Many girls are filling their spiritual void with an obsessive faith in the power and purity of thinness.
Worried talk about the next generation of high-achieving, health-neglecting "perfect girls" is everywhere.
Girls Inc. just published the results of its depressing, nationwide survey called "The Supergirl Dilemma," which reveals that girls' obsession with thinness has gotten significantly worse in the past six years. Despite the efforts of the Dove's Campaign for Real Beauty – well-intentioned, though undeniably market-driven – and Love Your Body Day events sweeping every school from San Francisco to Syracuse, 90 percent of teenage girls think they are overweight today, compared with 24 percent in 1995, according to a recent ELLEgirl survey.
So what gives? Is it our celebrity-obsessed, extreme makeover culture? Is it the newest version of the age-old story of dysfunctional family relationships? Is it peer pressure – mean girls critiquing one another's every lunchtime indiscretion? Is it the $30 billion a year diet industry?
It is, in truth, all of the above. But there is also another profoundly important – yet little noticed – dynamic at work in the anxious, achievement-oriented lives of America's perfect girls: They have a sometimes deadly, often destructive, lack of faith.
So many perfect girls were raised entirely without organized religion, and the majority of the rest of us – I reluctantly admit to my own membership in the perfect girl club – experienced "spirituality" only in the form of mandatory holiday services with a big-haired grandmother or unconscionably elaborate and expensive bat mitvah parties, where everything but the Torah is emphasized.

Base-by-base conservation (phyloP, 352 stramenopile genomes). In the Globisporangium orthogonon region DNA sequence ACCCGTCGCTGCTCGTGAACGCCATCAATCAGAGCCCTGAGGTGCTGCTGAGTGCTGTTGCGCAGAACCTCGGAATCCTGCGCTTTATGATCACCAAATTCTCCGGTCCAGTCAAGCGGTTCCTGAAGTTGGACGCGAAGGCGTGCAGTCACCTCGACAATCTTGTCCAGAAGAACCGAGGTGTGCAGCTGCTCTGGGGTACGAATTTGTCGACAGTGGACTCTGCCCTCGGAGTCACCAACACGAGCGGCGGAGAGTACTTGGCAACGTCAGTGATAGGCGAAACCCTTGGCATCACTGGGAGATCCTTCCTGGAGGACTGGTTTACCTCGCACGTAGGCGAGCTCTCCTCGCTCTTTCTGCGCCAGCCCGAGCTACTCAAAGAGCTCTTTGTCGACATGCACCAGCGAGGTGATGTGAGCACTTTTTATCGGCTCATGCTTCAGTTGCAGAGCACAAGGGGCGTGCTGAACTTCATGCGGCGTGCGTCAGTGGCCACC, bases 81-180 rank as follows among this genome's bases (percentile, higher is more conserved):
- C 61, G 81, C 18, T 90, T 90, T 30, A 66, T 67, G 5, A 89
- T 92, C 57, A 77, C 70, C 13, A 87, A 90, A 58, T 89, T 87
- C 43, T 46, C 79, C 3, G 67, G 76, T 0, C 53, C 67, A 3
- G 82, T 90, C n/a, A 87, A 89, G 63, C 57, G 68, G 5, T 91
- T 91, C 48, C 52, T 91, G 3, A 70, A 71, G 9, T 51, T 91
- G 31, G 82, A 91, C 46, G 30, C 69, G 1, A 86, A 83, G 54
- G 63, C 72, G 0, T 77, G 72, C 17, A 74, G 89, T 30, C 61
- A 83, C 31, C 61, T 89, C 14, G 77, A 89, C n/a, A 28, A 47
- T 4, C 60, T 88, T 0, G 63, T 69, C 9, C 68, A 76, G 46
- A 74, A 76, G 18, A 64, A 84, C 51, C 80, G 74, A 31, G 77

Overlay our dearth of spiritual exploration with our excess of training in ambition – never mind SAT prep courses; today, even community service is linked to college application brownie points – and you have a generation of godless girls. We were raised largely without a fundamental sense of divinity. In fact, our worth in the world has always been tied to our looks, grades, and gifts – not the amazing miracle of mere existence.
In this climate, we feel perpetually called to perfect our own "body projects" – the term used by historian Joan Jacob Brumberg. Thinness and achievement stand in for the qualities of kindness and humility. We think that our perfect bodies – not God's grace or good works – will get us into heaven. We have no deeply held sense of our own divinity, so we chase after some unattainable ideal. Perfect girls, as a result, feel they are never enough. Never disciplined enough. Never accomplished enough. Never thin enough.